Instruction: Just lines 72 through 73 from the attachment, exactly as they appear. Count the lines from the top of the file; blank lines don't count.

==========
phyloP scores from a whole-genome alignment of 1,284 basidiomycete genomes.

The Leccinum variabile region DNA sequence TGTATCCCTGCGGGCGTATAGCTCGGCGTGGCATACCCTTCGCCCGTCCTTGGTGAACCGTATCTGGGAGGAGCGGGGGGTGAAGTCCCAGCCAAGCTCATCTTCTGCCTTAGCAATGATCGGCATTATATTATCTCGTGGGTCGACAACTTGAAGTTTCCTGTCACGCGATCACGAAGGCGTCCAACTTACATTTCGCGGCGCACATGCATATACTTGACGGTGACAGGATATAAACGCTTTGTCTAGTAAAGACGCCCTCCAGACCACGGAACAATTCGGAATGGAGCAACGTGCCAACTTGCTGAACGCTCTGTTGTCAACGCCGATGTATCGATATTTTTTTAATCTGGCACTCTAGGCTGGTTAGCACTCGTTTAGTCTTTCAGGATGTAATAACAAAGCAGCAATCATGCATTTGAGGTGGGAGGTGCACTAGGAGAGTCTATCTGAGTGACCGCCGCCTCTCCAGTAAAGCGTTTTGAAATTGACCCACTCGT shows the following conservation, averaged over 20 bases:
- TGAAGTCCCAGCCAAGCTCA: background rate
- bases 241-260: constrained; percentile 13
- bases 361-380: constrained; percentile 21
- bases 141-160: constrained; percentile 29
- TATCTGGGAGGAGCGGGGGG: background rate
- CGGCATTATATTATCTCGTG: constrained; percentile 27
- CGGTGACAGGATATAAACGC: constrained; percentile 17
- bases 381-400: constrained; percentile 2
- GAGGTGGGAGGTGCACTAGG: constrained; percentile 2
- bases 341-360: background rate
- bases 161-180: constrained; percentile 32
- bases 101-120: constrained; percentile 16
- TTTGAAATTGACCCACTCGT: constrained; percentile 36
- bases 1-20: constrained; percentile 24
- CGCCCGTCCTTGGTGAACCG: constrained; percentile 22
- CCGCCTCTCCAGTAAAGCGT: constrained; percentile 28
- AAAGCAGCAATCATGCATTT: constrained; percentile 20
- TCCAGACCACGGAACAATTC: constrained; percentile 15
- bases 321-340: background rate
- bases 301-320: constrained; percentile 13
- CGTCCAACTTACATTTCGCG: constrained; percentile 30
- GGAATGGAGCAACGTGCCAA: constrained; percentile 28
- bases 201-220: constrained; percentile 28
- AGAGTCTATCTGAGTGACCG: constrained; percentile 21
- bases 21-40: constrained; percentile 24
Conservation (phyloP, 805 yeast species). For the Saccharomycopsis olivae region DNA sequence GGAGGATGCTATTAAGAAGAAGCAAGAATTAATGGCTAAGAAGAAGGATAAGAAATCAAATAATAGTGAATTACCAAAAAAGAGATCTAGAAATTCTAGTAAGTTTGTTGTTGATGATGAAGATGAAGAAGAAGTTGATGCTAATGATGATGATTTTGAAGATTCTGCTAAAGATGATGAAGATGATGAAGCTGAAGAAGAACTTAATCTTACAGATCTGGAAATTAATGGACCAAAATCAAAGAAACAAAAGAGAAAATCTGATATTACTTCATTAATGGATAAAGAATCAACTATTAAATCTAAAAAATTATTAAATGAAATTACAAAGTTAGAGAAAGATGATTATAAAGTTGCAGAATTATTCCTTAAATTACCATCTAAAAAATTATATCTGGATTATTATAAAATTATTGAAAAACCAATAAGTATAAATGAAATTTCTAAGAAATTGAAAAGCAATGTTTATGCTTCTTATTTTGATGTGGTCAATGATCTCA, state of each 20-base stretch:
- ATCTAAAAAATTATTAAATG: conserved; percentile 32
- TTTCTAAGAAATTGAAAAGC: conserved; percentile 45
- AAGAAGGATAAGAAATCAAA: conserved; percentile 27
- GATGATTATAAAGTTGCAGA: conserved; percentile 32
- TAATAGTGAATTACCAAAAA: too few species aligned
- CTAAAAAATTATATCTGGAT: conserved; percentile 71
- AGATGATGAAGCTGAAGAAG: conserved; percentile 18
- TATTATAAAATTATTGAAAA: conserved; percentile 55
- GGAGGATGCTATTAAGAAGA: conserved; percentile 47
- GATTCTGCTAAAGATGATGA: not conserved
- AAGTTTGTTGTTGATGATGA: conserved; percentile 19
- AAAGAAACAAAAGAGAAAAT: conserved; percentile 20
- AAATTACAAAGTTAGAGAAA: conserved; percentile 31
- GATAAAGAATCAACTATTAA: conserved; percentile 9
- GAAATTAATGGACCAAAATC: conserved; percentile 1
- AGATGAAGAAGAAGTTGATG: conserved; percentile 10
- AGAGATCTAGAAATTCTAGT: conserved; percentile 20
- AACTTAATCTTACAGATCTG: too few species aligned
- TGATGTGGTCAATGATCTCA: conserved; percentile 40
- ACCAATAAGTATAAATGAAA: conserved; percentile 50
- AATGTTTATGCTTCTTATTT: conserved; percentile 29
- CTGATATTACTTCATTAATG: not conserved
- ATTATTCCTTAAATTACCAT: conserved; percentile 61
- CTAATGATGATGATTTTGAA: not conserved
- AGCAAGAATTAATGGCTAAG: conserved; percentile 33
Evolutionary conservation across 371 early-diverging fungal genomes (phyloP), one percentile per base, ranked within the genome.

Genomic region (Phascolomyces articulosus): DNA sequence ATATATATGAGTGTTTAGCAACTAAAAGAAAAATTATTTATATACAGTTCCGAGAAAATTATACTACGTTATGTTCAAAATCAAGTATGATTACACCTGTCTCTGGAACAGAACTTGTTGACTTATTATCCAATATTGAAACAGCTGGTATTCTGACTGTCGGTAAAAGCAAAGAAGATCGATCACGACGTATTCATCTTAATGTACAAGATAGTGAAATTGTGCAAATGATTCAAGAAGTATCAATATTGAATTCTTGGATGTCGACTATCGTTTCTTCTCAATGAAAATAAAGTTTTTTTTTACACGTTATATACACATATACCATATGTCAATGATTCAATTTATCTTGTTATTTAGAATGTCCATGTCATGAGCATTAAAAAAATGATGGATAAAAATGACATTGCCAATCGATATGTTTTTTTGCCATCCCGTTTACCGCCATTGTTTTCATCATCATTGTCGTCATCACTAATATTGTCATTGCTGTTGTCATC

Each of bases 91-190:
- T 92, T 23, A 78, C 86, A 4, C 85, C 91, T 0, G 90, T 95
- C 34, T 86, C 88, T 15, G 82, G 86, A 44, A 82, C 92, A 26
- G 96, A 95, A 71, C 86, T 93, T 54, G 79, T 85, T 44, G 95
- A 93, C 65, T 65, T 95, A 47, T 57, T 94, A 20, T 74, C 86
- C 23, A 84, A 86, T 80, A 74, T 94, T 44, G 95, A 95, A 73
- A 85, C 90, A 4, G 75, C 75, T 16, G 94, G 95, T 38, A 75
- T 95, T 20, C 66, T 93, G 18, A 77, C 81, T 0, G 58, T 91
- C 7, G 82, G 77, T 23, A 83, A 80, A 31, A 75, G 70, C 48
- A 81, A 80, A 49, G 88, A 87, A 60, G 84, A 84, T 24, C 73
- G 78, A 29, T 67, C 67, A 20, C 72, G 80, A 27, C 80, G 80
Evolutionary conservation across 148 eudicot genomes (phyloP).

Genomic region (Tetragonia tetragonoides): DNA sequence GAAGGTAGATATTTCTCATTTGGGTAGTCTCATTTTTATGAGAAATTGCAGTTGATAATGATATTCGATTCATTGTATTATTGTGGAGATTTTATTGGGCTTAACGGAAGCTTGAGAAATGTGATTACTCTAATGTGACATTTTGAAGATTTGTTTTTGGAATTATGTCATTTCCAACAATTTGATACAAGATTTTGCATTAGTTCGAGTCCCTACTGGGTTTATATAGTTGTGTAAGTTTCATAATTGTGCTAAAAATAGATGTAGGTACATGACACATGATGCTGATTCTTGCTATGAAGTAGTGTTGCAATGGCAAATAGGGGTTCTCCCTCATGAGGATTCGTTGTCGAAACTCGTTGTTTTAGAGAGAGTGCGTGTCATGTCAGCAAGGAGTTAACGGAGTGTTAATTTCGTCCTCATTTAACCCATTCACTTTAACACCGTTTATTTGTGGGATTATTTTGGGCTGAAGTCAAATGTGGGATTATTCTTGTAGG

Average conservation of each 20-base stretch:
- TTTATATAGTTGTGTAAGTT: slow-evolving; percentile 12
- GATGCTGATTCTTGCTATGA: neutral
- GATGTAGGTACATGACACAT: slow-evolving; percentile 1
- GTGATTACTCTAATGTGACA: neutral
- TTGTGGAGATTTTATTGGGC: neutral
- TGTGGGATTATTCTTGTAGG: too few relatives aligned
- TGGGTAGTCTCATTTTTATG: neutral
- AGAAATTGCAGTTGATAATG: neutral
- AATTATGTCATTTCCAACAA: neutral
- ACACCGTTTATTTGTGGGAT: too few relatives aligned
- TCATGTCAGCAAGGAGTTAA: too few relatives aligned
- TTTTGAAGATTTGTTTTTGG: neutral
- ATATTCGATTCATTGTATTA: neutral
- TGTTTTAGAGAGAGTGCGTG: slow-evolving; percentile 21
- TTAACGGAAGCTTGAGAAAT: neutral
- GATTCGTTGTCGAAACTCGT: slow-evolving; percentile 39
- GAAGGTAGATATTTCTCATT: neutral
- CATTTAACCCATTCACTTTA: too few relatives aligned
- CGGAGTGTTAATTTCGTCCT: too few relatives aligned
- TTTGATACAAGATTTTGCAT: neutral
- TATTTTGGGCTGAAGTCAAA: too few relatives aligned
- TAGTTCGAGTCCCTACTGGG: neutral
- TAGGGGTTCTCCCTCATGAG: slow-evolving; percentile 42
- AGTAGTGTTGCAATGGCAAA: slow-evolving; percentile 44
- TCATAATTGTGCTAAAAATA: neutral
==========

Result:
- GATGTAGGTACATGACACAT: slow-evolving; percentile 1
- GTGATTACTCTAATGTGACA: neutral